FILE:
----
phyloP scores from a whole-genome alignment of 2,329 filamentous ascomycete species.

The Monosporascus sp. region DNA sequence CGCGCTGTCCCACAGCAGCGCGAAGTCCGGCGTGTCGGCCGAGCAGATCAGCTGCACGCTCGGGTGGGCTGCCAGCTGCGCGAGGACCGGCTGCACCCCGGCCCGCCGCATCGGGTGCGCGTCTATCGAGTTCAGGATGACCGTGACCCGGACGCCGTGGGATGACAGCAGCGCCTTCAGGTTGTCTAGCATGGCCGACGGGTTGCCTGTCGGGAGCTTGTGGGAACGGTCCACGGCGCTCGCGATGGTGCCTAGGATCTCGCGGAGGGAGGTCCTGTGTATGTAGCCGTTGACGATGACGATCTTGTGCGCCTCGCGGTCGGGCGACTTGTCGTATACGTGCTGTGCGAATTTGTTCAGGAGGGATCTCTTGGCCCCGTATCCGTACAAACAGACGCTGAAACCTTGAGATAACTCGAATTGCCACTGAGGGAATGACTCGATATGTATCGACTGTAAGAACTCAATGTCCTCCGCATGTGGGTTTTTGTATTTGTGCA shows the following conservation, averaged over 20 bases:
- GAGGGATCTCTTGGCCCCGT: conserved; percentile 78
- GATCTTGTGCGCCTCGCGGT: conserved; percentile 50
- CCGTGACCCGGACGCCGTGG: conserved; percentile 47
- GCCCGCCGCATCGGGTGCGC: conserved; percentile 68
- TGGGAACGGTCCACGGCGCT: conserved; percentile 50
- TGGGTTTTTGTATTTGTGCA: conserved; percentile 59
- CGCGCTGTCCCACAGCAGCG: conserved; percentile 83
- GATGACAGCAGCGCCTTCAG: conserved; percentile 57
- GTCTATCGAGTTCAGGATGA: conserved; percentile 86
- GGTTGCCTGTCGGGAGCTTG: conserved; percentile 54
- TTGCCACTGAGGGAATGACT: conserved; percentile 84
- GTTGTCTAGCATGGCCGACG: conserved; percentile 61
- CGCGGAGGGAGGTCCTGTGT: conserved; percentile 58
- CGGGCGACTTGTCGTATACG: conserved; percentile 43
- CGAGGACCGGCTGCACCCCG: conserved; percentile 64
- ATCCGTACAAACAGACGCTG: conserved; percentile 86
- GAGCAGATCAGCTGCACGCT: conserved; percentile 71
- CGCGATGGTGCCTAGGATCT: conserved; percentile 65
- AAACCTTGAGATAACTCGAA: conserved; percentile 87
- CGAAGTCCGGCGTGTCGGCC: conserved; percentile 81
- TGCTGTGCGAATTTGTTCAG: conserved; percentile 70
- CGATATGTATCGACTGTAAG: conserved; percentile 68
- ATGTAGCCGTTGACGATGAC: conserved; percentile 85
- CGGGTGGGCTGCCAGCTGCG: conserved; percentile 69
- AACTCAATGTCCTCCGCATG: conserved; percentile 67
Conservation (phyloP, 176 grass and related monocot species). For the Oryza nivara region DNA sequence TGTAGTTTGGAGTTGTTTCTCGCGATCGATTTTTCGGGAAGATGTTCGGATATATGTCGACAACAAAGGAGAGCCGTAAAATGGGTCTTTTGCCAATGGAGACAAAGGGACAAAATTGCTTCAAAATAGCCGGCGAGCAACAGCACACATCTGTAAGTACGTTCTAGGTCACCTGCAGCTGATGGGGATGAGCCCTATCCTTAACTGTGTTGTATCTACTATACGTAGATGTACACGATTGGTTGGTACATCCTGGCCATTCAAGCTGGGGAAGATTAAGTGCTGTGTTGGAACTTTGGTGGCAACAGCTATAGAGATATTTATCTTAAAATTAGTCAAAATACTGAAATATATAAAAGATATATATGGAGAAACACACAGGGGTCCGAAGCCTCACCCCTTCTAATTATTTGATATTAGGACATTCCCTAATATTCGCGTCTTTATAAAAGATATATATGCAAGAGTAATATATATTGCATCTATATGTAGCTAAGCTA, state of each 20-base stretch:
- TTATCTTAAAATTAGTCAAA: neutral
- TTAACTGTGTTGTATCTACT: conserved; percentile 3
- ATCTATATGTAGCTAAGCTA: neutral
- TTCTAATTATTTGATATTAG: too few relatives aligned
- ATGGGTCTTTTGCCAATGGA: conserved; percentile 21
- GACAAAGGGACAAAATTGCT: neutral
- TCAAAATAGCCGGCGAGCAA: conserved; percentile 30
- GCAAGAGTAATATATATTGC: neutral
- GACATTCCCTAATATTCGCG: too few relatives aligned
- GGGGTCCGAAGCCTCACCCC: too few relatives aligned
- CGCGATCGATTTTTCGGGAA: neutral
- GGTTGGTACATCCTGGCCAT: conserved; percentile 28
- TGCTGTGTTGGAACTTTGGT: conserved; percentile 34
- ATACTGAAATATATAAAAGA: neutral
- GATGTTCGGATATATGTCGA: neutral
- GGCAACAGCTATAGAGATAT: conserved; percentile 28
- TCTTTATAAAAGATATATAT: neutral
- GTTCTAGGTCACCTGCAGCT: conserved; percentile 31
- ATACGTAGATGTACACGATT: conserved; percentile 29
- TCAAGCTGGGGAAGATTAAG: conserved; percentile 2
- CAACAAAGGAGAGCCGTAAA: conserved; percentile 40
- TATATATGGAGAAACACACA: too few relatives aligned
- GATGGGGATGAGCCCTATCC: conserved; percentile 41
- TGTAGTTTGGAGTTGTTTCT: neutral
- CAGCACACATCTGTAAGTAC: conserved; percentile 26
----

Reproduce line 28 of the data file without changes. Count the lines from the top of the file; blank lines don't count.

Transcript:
Conservation (phyloP, 176 grass and related monocot species). For the Oryza nivara region DNA sequence TGTAGTTTGGAGTTGTTTCTCGCGATCGATTTTTCGGGAAGATGTTCGGATATATGTCGACAACAAAGGAGAGCCGTAAAATGGGTCTTTTGCCAATGGAGACAAAGGGACAAAATTGCTTCAAAATAGCCGGCGAGCAACAGCACACATCTGTAAGTACGTTCTAGGTCACCTGCAGCTGATGGGGATGAGCCCTATCCTTAACTGTGTTGTATCTACTATACGTAGATGTACACGATTGGTTGGTACATCCTGGCCATTCAAGCTGGGGAAGATTAAGTGCTGTGTTGGAACTTTGGTGGCAACAGCTATAGAGATATTTATCTTAAAATTAGTCAAAATACTGAAATATATAAAAGATATATATGGAGAAACACACAGGGGTCCGAAGCCTCACCCCTTCTAATTATTTGATATTAGGACATTCCCTAATATTCGCGTCTTTATAAAAGATATATATGCAAGAGTAATATATATTGCATCTATATGTAGCTAAGCTA, state of each 20-base stretch: